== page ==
Mar 31, 2023 – (SeoXnewsWire) – While inflation may have reached its long-awaited peak, the global economy is still limping along at a snail’s pace. Despite central banks around the world aggressively tightening monetary policy to rein in inflation, the measures have had an adverse effect on economic growth. According to the UN, this global slowdown could potentially cost nearly 20% of the world’s income.
Amid the current slow-paced global economy and inflation concerns reaching their peak, it is crucial to provide workers and businesses with improved choices. Adam Kovalsky, an expert at Investments Global, believes that if the US wants to steer clear of a recession and become the primary contributor to global growth in 2023, it must make changes to its tax priorities.
The Tale of Two Tax Policies: Lessons from the UK and Estonia for Economic Growth
Lawmakers should be aware of what they should avoid before trying to solve problems. Great Britain has recently made a policy error. In November, Finance Minister Jeremy Hunt proposed a £25 billion tax hike, including increased taxes for middle-class workers and a windfall tax on oil and gas companies. All this is happening as the country’s corporate income tax is set to increase by six points in two months.
The UK’s economic forecasts remain bleak, and many large companies are setting up shops in neighbouring countries instead of expanding their operations domestically. Furthermore, productivity levels have continued to decline two years after the pandemic’s peak. The UK government’s plan to rebound from these issues needs to be revised. Finance Minister Hunt is suggesting that retirees should return to work and is refusing to cut taxes.
Although smarter tax policies won’t solve all of Britain’s problems overnight, a better tax code can increase investment and productivity, putting the economy on the right track. Estonia provides an excellent example of how to achieve this. Before 2000, the country had a traditional corporate income tax system similar to the UK’s, which was complex, burdensome, and uncompetitive.
However, Estonia reformed its corporate tax code and replaced it with a distributed profits system, where profits are only taxed at the time of distribution to shareholders. The adoption of a distributed profits system in Estonia’s corporate tax code has proven to be highly successful despite initial scepticism. The approach stimulated economic growth and allowed Estonia to lead Europe funding in venture capital, startups, and capital investment. Since the tax reform in 2000, GDP per capita of Estonia has increased by 119%, compared to the US and OECD’s GDP per capita, which only grew by 27% and 26%, respectively. Consequently, it’s clear that Estonia’s approach has been highly effective.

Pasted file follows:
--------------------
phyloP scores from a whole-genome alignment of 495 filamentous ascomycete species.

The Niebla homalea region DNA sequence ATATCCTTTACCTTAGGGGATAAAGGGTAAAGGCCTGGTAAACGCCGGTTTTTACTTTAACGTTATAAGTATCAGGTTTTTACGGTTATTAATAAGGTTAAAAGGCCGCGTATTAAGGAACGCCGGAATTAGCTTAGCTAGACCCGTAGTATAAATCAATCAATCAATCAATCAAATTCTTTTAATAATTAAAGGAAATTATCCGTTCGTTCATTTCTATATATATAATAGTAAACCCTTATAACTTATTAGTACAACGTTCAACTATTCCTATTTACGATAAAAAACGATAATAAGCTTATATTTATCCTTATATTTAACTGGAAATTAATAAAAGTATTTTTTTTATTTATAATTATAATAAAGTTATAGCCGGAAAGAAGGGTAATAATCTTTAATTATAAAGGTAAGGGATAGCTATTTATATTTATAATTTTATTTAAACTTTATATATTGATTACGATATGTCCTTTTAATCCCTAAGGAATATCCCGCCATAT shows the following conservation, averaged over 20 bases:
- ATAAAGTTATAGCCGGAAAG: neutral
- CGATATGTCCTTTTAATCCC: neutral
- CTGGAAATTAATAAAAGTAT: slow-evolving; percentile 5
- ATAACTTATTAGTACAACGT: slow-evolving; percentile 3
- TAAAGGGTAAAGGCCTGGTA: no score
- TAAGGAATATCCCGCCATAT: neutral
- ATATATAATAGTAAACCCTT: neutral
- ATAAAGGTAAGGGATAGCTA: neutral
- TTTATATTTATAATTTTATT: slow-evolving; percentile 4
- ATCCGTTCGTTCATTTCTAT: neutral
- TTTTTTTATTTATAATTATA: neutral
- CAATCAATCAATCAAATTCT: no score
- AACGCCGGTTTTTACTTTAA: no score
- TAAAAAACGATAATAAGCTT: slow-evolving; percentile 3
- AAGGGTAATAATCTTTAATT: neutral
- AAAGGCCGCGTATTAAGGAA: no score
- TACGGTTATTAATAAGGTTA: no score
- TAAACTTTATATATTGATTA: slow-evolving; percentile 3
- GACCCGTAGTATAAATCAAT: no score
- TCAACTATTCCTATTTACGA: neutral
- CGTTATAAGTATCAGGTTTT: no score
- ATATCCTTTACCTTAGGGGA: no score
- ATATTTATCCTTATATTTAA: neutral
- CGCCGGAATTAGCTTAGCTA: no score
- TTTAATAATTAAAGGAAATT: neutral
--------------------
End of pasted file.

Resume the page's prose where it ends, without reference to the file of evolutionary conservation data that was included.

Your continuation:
As such, American policymakers should follow Estonia’s example, rather than the UK’s, if they want to help lead the world towards greater economic certainty. To this end, the Tax Foundation’s new Tax Reform Plan for Growth and Opportunity outlines the steps that need to be taken.
Tax reforms- for growth and simplicity
In a bid to make the US a more attractive destination for corporations and their capital, lawmakers have been urged to undertake a significant reform of the corporate tax system. The proposed solution involves replacing the complex corporate income tax regime with a 20% distributed profits tax, ending the double taxation of business income and incentivizing investment.
According to estimates from the Tax Foundation, combining this reform with smart individual tax changes that reduce marginal tax rates could boost long-run GDP by 2.3%. Additionally, it raises wages by 1.3% and creates an additional 1.3 million full-time jobs, all while maintaining revenue neutrality.
But balancing domestic policy is just the first step. The importance of trade in driving growth cannot be overlooked. Protectionist tariffs must be eliminated, which come at a steep cost to consumers, the economy, and international relationships. Such tariffs undermine the US’s success and signal to trade partners that the US is not interested in their prosperity.
Stepping Up to Stand Out: How Prioritizing Growth Can Set the US Apart
In a global environment where some policymakers are not prioritizing growth, it’s crucial to implement pro-growth policies. Countries such as the UK, the Netherlands, Chile, and Colombia have increased their corporate tax rates and reduced support for business investment.
The 2021 global tax deal has diverted the attention of some countries from real crises, making the implementation of a complex global minimum tax the least of their concerns. In contrast, the US can distinguish itself by adopting tax policies that prioritize growth in an anti-growth global tax climate.
With a Democratic president and a Republican speaker of the House, the narrow path for bipartisan reform in the US presents a challenge. While one side is pushing for misguided tax hikes, the other is struggling to propose workable solutions. To avoid repeating other countries’ tax mistakes and prevent a recession, Washington must heed the UK’s warning and find common ground to prioritize growth. Despite the tide turning on inflation, a bipartisan agreement is essential.
Disclaimer: Our content is intended to be used for informational purposes only. It is very important to do your own research before making any investment based on your own personal circumstances. You should take independent financial advice from a professional in connection with, or independently research and verify, any information that you find on this article and wish to rely upon, whether for the purpose of making an investment decision or otherwise. We do not provide any warranties regarding the information in this website and are not responsible for any losses or damages incurred as a result of trading or investing.